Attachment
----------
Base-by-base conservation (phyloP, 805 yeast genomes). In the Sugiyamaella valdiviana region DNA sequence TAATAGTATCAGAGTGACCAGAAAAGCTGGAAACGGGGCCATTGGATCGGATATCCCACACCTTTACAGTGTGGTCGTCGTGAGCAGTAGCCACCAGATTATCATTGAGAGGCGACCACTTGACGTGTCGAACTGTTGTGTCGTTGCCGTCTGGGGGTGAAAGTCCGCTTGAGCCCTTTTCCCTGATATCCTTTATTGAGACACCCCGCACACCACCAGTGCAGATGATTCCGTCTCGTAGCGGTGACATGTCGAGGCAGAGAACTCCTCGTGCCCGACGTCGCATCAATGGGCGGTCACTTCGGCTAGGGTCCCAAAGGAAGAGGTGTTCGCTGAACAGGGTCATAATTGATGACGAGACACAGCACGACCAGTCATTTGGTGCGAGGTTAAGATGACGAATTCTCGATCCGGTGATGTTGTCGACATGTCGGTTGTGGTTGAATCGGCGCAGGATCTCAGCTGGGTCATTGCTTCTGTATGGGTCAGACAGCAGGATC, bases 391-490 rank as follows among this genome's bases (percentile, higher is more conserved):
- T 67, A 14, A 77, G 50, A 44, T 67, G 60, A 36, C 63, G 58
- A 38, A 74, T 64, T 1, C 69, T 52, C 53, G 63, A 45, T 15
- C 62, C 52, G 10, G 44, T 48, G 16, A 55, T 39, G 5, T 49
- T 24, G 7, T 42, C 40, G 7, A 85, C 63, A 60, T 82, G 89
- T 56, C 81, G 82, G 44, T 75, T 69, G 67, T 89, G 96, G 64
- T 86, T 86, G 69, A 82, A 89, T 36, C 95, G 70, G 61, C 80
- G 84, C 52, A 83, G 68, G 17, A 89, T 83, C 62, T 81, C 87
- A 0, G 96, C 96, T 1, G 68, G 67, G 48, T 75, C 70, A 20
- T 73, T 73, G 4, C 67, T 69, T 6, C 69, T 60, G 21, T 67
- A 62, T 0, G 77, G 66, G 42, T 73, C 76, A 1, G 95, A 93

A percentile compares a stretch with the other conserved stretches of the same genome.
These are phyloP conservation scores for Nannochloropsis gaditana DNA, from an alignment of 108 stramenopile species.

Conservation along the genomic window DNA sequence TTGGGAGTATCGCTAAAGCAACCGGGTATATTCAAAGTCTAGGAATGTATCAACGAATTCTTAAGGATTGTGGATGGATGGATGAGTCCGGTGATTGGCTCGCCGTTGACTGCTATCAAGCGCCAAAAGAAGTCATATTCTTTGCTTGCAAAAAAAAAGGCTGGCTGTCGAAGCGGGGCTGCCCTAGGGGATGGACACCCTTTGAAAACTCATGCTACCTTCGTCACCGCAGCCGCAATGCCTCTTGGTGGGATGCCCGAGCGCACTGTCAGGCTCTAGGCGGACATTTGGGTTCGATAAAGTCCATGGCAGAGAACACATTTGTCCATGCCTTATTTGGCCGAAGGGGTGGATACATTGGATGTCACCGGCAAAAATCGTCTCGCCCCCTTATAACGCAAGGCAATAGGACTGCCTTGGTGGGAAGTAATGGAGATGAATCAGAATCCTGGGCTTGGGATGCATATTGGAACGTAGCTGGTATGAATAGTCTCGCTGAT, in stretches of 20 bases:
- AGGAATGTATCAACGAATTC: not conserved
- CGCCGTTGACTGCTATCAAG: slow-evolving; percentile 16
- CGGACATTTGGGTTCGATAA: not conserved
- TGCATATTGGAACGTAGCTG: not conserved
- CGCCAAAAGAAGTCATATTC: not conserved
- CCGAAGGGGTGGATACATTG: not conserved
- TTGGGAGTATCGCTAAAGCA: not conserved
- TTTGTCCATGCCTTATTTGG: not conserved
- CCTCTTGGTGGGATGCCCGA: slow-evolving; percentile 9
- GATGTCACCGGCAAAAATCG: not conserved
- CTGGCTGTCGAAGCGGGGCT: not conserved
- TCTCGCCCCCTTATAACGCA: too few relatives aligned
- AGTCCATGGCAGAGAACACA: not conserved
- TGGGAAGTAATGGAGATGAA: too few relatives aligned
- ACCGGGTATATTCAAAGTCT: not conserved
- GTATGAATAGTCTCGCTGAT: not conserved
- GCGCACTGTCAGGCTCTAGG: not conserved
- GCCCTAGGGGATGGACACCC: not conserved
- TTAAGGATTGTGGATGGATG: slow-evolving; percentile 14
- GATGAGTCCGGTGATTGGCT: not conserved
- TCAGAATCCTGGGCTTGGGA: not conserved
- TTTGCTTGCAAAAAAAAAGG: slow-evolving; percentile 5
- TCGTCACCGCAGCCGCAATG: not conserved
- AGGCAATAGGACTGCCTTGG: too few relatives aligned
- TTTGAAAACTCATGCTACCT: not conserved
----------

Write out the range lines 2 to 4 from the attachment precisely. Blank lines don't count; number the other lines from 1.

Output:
- T 67, A 14, A 77, G 50, A 44, T 67, G 60, A 36, C 63, G 58
- A 38, A 74, T 64, T 1, C 69, T 52, C 53, G 63, A 45, T 15
- C 62, C 52, G 10, G 44, T 48, G 16, A 55, T 39, G 5, T 49